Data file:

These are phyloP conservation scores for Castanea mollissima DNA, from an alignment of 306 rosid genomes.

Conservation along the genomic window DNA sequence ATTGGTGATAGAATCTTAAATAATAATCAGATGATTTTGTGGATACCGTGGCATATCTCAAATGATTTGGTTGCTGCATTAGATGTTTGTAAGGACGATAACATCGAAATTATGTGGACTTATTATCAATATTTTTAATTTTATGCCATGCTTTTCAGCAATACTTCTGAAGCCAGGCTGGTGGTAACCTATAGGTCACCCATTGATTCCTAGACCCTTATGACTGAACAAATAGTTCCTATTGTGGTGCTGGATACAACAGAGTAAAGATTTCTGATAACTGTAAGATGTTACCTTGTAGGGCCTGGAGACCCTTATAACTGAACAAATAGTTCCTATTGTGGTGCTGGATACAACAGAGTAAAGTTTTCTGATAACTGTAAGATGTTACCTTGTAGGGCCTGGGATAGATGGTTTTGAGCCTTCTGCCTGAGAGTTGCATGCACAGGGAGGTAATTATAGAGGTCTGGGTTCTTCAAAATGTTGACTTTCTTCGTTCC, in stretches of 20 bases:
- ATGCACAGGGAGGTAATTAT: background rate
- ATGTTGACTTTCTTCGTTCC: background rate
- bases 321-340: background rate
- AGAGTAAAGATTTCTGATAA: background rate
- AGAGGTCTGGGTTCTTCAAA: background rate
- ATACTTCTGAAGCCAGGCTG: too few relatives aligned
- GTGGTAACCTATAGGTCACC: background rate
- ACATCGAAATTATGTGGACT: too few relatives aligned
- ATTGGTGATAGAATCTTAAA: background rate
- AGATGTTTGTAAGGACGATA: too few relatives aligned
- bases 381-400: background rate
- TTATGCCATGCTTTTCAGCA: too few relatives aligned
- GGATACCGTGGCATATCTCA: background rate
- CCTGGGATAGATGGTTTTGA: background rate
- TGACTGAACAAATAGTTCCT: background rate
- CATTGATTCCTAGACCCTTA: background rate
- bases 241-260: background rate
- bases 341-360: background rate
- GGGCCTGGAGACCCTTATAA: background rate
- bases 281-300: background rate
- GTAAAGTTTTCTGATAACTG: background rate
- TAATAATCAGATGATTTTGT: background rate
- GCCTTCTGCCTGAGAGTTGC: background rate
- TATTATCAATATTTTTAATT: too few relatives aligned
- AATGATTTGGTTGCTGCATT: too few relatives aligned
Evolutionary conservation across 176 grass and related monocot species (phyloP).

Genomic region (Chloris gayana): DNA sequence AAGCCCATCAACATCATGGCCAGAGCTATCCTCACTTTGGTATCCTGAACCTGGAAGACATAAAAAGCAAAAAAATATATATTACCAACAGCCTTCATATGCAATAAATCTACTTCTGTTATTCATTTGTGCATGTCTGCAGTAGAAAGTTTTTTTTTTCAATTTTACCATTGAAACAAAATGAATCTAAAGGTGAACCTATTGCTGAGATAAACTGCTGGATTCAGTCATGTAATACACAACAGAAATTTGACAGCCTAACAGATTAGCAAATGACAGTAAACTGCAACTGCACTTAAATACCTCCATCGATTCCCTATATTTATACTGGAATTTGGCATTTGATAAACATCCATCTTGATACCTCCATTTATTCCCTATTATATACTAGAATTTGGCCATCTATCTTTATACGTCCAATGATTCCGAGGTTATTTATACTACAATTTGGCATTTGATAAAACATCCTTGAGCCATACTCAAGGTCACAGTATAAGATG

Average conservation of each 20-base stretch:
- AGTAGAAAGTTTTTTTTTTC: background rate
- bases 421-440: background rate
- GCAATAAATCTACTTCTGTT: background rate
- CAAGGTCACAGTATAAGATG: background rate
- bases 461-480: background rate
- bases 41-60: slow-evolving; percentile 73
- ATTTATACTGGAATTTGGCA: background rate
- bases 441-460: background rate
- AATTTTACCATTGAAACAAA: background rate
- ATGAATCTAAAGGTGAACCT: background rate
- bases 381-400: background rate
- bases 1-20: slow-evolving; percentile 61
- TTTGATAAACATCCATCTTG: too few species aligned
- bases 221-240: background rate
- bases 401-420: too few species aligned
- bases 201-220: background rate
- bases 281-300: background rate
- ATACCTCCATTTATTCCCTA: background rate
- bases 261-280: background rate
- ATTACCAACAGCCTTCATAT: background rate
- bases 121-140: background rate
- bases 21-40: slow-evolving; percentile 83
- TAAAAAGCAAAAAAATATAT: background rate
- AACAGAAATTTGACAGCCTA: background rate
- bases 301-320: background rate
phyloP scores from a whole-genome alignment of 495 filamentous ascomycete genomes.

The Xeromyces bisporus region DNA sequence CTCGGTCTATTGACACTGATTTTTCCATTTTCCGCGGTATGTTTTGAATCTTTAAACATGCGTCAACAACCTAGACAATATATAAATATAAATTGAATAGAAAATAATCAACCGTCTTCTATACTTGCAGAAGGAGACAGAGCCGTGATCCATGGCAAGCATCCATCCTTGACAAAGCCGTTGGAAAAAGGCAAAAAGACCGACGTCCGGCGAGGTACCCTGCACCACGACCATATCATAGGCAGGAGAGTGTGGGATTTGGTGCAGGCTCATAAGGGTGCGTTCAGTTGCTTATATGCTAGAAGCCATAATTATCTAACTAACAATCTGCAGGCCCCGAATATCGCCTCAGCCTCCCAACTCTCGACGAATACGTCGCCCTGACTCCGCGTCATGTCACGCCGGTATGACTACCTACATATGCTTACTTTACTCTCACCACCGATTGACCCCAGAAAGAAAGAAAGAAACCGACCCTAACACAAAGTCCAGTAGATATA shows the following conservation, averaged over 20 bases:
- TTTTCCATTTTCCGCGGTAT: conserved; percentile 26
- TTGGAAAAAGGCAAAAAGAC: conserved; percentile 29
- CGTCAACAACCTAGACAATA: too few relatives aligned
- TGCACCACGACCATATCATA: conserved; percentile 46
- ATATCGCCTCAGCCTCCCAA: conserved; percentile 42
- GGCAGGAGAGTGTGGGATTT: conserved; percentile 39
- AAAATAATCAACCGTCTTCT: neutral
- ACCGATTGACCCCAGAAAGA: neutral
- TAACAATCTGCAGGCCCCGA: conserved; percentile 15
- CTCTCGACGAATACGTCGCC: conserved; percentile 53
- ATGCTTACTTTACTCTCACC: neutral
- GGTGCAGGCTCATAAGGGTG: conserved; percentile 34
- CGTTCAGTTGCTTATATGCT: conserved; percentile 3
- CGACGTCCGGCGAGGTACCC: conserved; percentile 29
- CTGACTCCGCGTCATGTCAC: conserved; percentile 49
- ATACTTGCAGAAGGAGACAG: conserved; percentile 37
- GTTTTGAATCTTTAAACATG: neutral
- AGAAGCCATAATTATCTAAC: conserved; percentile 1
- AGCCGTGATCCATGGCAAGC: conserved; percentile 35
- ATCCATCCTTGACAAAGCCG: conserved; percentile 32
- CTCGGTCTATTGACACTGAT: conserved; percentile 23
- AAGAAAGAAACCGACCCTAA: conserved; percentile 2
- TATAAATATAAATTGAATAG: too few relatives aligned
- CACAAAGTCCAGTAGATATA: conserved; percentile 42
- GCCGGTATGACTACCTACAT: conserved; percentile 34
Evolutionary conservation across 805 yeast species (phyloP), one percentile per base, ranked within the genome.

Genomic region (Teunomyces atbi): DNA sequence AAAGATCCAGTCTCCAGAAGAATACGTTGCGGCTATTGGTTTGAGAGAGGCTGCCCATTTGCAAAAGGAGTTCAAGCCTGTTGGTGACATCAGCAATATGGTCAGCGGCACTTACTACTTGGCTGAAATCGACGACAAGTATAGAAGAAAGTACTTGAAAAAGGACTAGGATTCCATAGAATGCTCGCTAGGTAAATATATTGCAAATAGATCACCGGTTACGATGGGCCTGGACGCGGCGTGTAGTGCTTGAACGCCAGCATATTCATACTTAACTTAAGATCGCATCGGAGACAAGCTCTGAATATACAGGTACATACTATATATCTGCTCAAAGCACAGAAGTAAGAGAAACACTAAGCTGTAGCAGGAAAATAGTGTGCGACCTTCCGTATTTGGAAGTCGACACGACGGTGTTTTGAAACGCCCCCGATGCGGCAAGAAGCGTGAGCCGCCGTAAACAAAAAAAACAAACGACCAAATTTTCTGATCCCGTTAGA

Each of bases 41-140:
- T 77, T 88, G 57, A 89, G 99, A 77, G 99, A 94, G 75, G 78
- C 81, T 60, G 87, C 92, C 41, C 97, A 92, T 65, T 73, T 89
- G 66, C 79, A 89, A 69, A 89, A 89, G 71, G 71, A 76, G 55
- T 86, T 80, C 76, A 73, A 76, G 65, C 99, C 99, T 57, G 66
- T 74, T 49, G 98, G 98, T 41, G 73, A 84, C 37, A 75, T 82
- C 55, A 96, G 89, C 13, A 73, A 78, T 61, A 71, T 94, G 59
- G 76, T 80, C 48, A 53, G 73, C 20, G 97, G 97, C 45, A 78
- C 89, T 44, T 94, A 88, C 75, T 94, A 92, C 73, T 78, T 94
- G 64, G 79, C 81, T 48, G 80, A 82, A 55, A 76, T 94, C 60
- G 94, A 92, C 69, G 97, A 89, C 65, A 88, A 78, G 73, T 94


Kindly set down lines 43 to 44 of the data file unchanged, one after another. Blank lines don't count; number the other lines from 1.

- TTTGATAAACATCCATCTTG: too few species aligned
- bases 221-240: background rate